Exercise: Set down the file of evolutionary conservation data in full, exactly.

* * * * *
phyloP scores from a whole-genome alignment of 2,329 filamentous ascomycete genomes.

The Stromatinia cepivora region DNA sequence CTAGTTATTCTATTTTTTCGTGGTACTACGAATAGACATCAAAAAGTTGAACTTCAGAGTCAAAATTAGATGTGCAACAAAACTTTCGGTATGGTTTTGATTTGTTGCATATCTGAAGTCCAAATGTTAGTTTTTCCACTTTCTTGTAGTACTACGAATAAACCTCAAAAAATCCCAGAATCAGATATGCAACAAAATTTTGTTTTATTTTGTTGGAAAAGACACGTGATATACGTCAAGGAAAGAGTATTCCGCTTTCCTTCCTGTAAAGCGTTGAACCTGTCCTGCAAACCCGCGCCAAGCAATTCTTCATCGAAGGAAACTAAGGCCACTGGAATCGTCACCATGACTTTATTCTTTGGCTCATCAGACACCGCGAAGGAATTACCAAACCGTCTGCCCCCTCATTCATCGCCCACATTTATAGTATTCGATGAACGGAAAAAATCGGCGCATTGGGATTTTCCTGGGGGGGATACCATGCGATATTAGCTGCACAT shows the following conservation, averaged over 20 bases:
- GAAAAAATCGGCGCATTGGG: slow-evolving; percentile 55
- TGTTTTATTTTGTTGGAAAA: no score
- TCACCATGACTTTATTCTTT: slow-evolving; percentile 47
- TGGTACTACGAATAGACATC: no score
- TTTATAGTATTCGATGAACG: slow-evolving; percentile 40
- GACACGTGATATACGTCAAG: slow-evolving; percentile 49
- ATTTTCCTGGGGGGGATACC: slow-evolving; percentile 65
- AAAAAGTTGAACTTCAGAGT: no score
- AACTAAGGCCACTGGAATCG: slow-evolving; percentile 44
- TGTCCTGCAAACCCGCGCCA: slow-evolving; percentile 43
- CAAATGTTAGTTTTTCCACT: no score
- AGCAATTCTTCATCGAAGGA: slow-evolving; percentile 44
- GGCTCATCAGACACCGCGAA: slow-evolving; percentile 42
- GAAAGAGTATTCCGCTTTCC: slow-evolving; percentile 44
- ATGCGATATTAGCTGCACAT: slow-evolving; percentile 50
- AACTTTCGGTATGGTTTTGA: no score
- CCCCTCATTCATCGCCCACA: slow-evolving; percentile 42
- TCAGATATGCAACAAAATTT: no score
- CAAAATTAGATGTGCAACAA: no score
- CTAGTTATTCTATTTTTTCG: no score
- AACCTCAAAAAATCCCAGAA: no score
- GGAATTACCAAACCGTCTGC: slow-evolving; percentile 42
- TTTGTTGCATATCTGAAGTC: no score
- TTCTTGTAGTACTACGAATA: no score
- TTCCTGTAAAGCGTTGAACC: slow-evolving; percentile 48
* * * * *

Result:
phyloP scores from a whole-genome alignment of 2,329 filamentous ascomycete genomes.

The Stromatinia cepivora region DNA sequence CTAGTTATTCTATTTTTTCGTGGTACTACGAATAGACATCAAAAAGTTGAACTTCAGAGTCAAAATTAGATGTGCAACAAAACTTTCGGTATGGTTTTGATTTGTTGCATATCTGAAGTCCAAATGTTAGTTTTTCCACTTTCTTGTAGTACTACGAATAAACCTCAAAAAATCCCAGAATCAGATATGCAACAAAATTTTGTTTTATTTTGTTGGAAAAGACACGTGATATACGTCAAGGAAAGAGTATTCCGCTTTCCTTCCTGTAAAGCGTTGAACCTGTCCTGCAAACCCGCGCCAAGCAATTCTTCATCGAAGGAAACTAAGGCCACTGGAATCGTCACCATGACTTTATTCTTTGGCTCATCAGACACCGCGAAGGAATTACCAAACCGTCTGCCCCCTCATTCATCGCCCACATTTATAGTATTCGATGAACGGAAAAAATCGGCGCATTGGGATTTTCCTGGGGGGGATACCATGCGATATTAGCTGCACAT shows the following conservation, averaged over 20 bases:
- GAAAAAATCGGCGCATTGGG: slow-evolving; percentile 55
- TGTTTTATTTTGTTGGAAAA: no score
- TCACCATGACTTTATTCTTT: slow-evolving; percentile 47
- TGGTACTACGAATAGACATC: no score
- TTTATAGTATTCGATGAACG: slow-evolving; percentile 40
- GACACGTGATATACGTCAAG: slow-evolving; percentile 49
- ATTTTCCTGGGGGGGATACC: slow-evolving; percentile 65
- AAAAAGTTGAACTTCAGAGT: no score
- AACTAAGGCCACTGGAATCG: slow-evolving; percentile 44
- TGTCCTGCAAACCCGCGCCA: slow-evolving; percentile 43
- CAAATGTTAGTTTTTCCACT: no score
- AGCAATTCTTCATCGAAGGA: slow-evolving; percentile 44
- GGCTCATCAGACACCGCGAA: slow-evolving; percentile 42
- GAAAGAGTATTCCGCTTTCC: slow-evolving; percentile 44
- ATGCGATATTAGCTGCACAT: slow-evolving; percentile 50
- AACTTTCGGTATGGTTTTGA: no score
- CCCCTCATTCATCGCCCACA: slow-evolving; percentile 42
- TCAGATATGCAACAAAATTT: no score
- CAAAATTAGATGTGCAACAA: no score
- CTAGTTATTCTATTTTTTCG: no score
- AACCTCAAAAAATCCCAGAA: no score
- GGAATTACCAAACCGTCTGC: slow-evolving; percentile 42
- TTTGTTGCATATCTGAAGTC: no score
- TTCTTGTAGTACTACGAATA: no score
- TTCCTGTAAAGCGTTGAACC: slow-evolving; percentile 48